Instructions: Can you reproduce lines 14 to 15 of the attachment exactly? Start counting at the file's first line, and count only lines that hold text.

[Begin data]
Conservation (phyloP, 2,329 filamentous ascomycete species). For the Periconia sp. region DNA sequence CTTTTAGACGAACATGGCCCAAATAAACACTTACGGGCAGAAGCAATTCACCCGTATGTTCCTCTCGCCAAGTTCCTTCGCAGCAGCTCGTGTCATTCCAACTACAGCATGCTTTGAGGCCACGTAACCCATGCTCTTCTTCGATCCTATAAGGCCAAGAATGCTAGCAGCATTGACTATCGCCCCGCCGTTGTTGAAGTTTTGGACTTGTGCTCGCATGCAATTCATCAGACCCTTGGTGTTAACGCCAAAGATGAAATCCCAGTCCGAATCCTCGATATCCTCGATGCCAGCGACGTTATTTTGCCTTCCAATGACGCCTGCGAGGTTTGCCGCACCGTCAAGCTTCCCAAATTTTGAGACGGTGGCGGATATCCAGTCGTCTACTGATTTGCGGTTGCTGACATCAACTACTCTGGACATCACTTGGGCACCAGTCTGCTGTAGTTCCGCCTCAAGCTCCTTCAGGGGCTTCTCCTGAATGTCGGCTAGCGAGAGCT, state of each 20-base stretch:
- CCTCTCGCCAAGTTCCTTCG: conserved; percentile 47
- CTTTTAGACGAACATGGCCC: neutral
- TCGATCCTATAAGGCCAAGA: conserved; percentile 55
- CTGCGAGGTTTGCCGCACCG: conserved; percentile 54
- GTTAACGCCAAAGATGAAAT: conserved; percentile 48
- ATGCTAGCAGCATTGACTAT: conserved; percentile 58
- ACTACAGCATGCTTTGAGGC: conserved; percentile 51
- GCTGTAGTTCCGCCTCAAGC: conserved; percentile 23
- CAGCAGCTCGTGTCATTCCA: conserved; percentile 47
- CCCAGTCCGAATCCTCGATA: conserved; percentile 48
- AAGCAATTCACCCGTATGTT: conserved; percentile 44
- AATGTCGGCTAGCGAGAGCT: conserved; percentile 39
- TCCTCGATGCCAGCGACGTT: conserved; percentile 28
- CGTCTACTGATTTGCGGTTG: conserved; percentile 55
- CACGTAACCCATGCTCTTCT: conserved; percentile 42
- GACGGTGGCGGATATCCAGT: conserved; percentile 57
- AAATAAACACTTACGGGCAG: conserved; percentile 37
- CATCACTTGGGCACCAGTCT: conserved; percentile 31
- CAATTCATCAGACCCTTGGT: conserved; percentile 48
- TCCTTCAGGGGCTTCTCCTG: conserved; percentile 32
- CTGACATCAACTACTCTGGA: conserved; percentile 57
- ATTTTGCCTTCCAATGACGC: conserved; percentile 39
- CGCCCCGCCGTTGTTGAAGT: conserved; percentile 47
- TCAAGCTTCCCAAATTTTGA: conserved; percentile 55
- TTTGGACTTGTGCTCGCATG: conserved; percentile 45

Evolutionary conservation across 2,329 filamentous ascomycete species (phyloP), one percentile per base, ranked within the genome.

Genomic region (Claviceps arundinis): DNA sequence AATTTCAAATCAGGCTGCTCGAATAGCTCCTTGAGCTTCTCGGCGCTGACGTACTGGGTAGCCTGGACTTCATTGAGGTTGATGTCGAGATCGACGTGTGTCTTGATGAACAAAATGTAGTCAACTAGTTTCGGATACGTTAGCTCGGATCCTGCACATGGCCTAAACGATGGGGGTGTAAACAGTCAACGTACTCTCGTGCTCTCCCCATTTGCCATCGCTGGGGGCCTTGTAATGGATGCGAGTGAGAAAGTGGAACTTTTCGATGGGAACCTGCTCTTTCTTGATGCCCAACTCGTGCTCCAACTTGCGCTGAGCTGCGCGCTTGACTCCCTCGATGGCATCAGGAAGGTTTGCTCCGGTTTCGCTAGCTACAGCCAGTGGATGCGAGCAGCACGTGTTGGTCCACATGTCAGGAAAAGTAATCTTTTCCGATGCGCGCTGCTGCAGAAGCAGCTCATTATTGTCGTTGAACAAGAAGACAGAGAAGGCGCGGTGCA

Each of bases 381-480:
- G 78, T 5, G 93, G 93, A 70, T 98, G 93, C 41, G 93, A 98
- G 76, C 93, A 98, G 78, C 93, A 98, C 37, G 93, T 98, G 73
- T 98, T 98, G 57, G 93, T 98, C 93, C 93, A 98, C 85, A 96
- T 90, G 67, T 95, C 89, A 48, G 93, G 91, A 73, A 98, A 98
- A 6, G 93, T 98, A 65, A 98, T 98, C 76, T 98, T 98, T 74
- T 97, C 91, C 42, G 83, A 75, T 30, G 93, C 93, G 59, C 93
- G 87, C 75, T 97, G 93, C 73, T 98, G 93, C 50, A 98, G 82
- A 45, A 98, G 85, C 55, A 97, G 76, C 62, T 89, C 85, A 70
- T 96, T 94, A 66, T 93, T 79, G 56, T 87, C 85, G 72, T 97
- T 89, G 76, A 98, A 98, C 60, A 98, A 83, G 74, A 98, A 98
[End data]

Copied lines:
- TCCTCGATGCCAGCGACGTT: conserved; percentile 28
- CGTCTACTGATTTGCGGTTG: conserved; percentile 55